The family of a child who died of an infection possibly contracted from a rat bite has filed a lawsuit against the pet store that sold them the rat. The medical examiner ruled the cause of death to be a bacterial infection sometimes known as “rat-bite fever.” The lawsuit alleges general negligence, claiming that the pet store, part of the national chain Petco, failed to warn of the dangers associated with owning a rat as a pet. The plaintiffs are seeking both compensatory and punitive damages.
The ten year-old boy, who lived in San Diego, California, reportedly purchased the rat from a Petco store with his grandmother on May 27, 2013. He began experiencing severe pain at around midnight on June 11, including a fever and stomach pain. Paramedics took him to the hospital, but he died about an hour later. After conducting an autopsy, the medical examiner determined that he died of streptobacillus monliformis infection, or rat-bite fever.
According to the Centers for Disease Control and Prevention (CDC), people can contract this infection from infected rodents via a bite or scratch, or by ingesting food or water contaminated with the bacteria. Common symptoms include fever, chills, and joint pain or stiffness. The infection can be serious and even fatal, with a mortality rate of ten percent, if left untreated. A significant risk of delayed diagnosis exists because the initial symptoms are often nonspecific and the bacterium itself is reportedly difficult to culture. As rats become more popular as pets, some clinicians have expressed concern about increased risk of exposure.
The lawsuit, filed by the boy’s parents individually and on behalf of his estate in late February 2014, names Petco Animal Supplies, Inc. as the defendant. The company has faced legal challenges related to treatment of animals in its inventory. It agreed to a $1.75 million settlement in a consumer protection lawsuit filed by prosecutors in three northern California counties alleging, in part, that the company did not provide proper care for its animals. Animal welfare inspectors in those counties reportedly found that stores were keeping some sick animals on the sales floor, rather than separating them from the other animals and the public.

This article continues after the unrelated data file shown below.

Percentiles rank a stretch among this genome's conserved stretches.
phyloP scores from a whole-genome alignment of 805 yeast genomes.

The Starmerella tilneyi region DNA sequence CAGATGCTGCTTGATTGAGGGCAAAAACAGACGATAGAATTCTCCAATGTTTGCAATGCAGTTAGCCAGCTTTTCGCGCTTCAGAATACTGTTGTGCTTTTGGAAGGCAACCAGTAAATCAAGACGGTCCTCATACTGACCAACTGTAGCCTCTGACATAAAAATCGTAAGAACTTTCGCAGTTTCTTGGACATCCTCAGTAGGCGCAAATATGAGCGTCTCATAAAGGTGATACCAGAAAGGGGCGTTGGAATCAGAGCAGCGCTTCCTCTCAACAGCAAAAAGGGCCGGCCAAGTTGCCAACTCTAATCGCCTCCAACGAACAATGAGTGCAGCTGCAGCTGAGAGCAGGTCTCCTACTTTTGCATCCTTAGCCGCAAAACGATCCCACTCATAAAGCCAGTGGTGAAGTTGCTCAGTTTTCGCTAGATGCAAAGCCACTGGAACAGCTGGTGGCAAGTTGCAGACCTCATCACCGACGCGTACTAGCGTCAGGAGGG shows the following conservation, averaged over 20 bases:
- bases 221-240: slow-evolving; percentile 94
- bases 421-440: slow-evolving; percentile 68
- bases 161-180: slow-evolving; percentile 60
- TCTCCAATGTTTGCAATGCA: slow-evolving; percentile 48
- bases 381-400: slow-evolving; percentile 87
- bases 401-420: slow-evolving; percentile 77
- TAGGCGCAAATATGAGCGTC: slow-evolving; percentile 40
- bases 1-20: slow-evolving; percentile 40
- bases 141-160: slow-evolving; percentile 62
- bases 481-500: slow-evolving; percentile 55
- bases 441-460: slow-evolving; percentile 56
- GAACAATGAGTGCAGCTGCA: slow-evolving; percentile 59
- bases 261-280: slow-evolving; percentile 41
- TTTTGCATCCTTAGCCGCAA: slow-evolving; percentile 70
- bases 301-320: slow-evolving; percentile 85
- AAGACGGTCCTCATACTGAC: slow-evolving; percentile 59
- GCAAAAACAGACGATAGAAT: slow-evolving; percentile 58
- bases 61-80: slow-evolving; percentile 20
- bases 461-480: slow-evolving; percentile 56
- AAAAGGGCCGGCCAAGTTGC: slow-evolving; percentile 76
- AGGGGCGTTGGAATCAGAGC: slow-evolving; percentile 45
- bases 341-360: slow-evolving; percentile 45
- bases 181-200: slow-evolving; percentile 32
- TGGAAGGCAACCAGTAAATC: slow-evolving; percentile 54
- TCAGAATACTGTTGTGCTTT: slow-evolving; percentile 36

The plaintiffs in the San Diego lawsuit must prove the four elements of a negligence claim: a duty of care owed by the defendant to the plaintiffs, a breach of the duty of care, a causal relationship between the breach and the injury, and actual damages resulting from the injury. They are alleging that the company owed a duty to warn of dangers involved in owning a rat as a pet, and breached that duty by failing to provide such a warning when it sold the boy the rat. The plaintiffs must also prove by a preponderance of evidence that the boy’s infection resulted from a bite or scratch from the rat. The company may try to argue that he could have contracted the infection elsewhere, including from contaminated food or water.
The personal injury attorneys at Lebowitz & Mzhen represent the rights of people in the Washington, DC area who have suffered injuries due to the illegal, tortious, or negligent conduct of others. For a free and confidential consultation, contact us today online or at (800) 654-1949.
More Blog Posts:
Federal Government Sues Contractors in Washington DC Court Over Allegedly Defective Material Used in Body Armor, Washington DC Injury Lawyer Blog, January 14, 2014
D.C. Court Dismisses Consumer Product Lawsuit for Lack of Standing, Washington DC Injury Lawyer Blog, November 27, 2013
Defective Bed Rails Lay Potential Groundwork for Class Action Lawsuit, Washington DC Injury Lawyer Blog, October 14, 2013
Photo credit: marce from morguefile.com.